More than 50 years after Kawasaki disease was first described, nobody knows quite what causes it or why it happens in previously healthy children. The same is true of multi-inflammatory syndrome in children, or MIS-C, which investigators linked to SARS-CoV-2 infection in early 2020. It was clear right away the two conditions had a lot in common, and so it made sense to treat them in much the same way. But Kawasaki disease experts like pediatric cardiologist Pei-Ni Jone, MD, and pediatric infectious disease specialist Samuel Dominguez, MD, quickly noticed a key difference: kids with MIS-C were sicker.
Rare but serious inflammatory syndrome
In April of 2020, healthcare systems around the world faced a steep and urgent learning curve: COVID-19 was spreading rapidly, and much about it remained unknown.
Some of the most pressing questions in pediatrics revolved around MIS-C, a severe complication that, while rare, came with some familiar hallmarks — at least to those who knew what to look for.
“Rash, red eyes, red lips, diarrhea, common things we see in Kawasaki disease,” says Dr. Jone. “Both are a hyperimmune response to trying to fight infection.”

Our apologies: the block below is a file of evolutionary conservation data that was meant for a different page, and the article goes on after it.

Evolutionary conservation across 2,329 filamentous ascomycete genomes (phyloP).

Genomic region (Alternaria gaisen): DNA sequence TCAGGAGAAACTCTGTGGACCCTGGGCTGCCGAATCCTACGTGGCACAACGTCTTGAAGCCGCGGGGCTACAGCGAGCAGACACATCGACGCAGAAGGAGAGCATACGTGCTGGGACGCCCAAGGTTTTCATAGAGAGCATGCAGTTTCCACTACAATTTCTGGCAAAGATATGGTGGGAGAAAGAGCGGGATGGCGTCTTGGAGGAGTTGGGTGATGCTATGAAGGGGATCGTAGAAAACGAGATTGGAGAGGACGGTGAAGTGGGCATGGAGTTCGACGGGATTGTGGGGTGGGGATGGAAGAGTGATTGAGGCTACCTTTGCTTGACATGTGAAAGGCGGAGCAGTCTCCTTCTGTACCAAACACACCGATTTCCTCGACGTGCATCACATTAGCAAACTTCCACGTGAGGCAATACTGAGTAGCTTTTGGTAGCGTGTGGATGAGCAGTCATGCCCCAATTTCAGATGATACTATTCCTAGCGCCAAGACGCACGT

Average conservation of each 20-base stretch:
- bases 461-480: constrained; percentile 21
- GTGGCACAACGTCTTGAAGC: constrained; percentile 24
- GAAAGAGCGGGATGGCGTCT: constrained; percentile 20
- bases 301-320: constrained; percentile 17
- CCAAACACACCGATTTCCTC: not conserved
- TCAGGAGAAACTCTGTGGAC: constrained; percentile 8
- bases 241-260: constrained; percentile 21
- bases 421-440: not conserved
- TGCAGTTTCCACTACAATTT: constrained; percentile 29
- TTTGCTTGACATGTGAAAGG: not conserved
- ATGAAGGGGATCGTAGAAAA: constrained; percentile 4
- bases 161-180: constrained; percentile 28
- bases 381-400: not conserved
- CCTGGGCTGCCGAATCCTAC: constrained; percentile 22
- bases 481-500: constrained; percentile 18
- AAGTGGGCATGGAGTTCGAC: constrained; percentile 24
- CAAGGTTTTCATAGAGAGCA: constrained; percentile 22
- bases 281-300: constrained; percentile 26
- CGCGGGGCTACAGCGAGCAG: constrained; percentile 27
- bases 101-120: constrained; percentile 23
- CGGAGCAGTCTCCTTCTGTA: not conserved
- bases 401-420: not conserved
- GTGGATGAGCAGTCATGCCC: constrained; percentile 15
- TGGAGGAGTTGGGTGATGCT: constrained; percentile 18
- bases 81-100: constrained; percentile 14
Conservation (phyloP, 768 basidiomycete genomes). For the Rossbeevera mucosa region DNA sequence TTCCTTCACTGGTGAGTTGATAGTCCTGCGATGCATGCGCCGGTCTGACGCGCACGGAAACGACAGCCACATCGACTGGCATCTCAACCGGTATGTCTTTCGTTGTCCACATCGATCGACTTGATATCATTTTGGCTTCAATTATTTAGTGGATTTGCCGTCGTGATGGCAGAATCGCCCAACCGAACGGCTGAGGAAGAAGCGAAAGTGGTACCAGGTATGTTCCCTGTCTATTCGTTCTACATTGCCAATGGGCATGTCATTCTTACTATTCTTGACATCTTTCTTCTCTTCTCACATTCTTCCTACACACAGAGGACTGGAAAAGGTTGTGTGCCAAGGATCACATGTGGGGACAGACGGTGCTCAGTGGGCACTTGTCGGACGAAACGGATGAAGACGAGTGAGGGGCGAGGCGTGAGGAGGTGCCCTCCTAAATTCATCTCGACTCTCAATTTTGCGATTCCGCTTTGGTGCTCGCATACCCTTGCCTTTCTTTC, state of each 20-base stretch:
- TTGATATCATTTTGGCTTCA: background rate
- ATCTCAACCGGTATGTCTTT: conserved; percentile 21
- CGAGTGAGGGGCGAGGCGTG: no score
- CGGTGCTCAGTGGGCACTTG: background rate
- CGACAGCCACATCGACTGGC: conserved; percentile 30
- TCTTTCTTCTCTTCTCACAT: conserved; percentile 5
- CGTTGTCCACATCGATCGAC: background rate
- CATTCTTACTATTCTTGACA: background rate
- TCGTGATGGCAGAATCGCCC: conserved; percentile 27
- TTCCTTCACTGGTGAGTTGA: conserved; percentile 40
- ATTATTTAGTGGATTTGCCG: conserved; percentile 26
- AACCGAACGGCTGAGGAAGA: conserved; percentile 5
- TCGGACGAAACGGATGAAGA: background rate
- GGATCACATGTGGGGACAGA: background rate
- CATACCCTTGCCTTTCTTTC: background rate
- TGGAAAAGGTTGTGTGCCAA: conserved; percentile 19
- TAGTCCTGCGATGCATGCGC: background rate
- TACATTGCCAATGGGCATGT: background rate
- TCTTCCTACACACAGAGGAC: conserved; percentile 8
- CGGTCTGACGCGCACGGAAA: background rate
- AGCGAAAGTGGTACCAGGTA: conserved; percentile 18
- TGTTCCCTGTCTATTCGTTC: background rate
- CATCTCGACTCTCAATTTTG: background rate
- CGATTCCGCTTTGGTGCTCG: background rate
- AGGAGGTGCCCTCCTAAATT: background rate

But there are established courses of treatment. As in Kawasaki disease, patients with MIS-C responded to intravenous immunoglobin, or IVIG, a blood product containing thousands of antibodies. Drs. Jone and Dominguez, who’d run a Children’s Colorado Kawasaki Clinic together since 2011, started doing MIS-C rounds in spring of 2020, bringing together the infectious disease and cardiology teams to talk through each case every day at 9 a.m.
In many cases, they found, IVIG wasn’t enough. “We needed to adapt,” says Dr. Jone.
Catching it early
By fall of 2020, it was clear that, when it came to MIS-C, time was of the essence. “Patients with MIS-C have higher levels of systemic inflammation and more often decompensate,” says Christina Osborne, MD, “which puts them at risk for requiring admission to intensive care.”
“They can get myocarditis and very low blood pressure. The heart function goes down, the coronary arteries dilate,” adds Dr. Jone. “That’s not good. Some will get a kidney or liver disorder, their blood pressure gets so low. Some go into shock.”
A former fellow in pediatric infectious disease and current fellow in critical care – with a research interest in coronaviruses – Dr. Osborne took on the task of creating a protocol for identifying MIS-C early, with input from infectious disease, hospital medicine, critical care, cardiology, rheumatology and emergency medicine. The protocol combined recommendations from the Centers for Disease Control and Prevention and the World Health Organization, among others, but went a step further.
Children’s Colorado’s protocol was the first in the nation to include routine echocardiography for every suspected case, crucial for catching cardiac inflammation.
Infliximab versus steroids